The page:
Legislative leaders decided on Monday not to challenge Gov. Peter Shumlin over their plan to lower income tax rates.
The key to the deal was the assurance by the governor that he will work with lawmakers on a similar tax plan next January.
Democratic leaders at the Statehouse didn’t relish the possibility of getting into a major fight over taxes with a governor from their own party in the final days of the session.
Lawmakers were looking at a plan to lower marginal income tax rates for all Vermonters by capping several personal deductions and by imposing a minimum 3 percent tax rate on all people who make more than $125,000.
The governor strongly opposed the plan. He said it was wrong to make major tax changes in the final days of the session and he argued that the plan had not been thoroughly reviewed.
House Speaker Shap Smith said lawmakers were willing to drop the idea for this session with the understanding that the governor would join them in supporting a tax reform plan in January.
“We think that we all share the same goals of lowering rates for all Vermonters and a fairer, more equitable tax structure,” Smith said. “And so if we can get to agreement on that with the administration and with the House and Senate, we think that it’s worthwhile all being on the same page rather than having a fight about something that we should all want to do.”
And Smith was concerned that if lawmakers went ahead with the plan this week, the debate would have focused on the accuracy of the financial forecasts used by the House and those projected by the administration.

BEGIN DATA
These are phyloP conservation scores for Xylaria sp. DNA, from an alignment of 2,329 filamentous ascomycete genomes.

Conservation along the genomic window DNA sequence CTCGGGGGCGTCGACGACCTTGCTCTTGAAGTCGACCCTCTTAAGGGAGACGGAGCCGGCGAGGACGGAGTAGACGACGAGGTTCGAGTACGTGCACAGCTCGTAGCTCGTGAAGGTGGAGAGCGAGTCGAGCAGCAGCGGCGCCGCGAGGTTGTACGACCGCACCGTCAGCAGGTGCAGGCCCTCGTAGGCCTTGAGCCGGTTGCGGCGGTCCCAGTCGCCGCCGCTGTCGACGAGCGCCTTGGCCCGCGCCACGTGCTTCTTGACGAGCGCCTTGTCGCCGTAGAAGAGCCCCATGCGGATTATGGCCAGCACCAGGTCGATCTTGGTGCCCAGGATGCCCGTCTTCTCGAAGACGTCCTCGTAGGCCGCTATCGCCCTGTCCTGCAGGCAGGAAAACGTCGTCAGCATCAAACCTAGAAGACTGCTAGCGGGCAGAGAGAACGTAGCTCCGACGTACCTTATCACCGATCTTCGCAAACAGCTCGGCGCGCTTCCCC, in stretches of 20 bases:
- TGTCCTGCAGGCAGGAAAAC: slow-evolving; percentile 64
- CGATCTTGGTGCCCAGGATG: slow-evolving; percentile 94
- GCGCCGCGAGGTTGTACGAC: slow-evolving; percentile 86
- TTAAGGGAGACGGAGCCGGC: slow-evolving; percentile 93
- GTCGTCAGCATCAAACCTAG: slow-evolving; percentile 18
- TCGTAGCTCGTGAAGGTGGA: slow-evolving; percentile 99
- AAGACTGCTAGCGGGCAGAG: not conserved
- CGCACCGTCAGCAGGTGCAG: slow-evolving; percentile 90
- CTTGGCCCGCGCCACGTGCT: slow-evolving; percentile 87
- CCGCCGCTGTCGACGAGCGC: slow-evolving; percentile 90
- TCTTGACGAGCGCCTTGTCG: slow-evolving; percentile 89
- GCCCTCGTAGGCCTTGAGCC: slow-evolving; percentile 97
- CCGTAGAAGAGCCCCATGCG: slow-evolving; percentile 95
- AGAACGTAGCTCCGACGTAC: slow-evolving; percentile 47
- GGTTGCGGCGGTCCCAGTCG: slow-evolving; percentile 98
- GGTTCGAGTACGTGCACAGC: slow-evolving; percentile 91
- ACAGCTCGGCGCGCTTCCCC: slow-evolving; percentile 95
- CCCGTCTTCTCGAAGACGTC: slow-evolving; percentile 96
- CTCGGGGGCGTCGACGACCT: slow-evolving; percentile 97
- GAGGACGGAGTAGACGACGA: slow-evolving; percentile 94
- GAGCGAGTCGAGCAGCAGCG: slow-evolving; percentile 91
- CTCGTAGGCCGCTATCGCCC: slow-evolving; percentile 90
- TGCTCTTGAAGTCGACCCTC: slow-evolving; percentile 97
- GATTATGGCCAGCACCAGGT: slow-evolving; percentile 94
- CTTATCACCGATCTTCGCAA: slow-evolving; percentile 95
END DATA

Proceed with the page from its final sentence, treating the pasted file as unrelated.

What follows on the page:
“Why get caught up in that kind of argument when you can all move in the same direction,” the speaker said.
Administration Secretary Jeb Spaulding said he was pleased by the agreement because he had major concerns that several groups of taxpayers might be inadvertently impacted by the bill.
“The governor was clear that doing this kind of tax reform at the last minute without adequate consideration would likely produce unintended consequences, which nobody was going to be happy with,” Spaulding said.
And Spaulding says he hopes to work with lawmakers on the bill in the coming months.
“We are more than happy to have a considered discussion over the summer,” Spaulding said. “The governor has always been positive towards some elements of the Blue Ribbon Commission a couple of years ago. And he is more than happy to talk about lowering income tax rates for all Vermonters.”
The resolution of this tax disagreement is expected to put the Legislature on course to adjourn on Tuesday or Wednesday.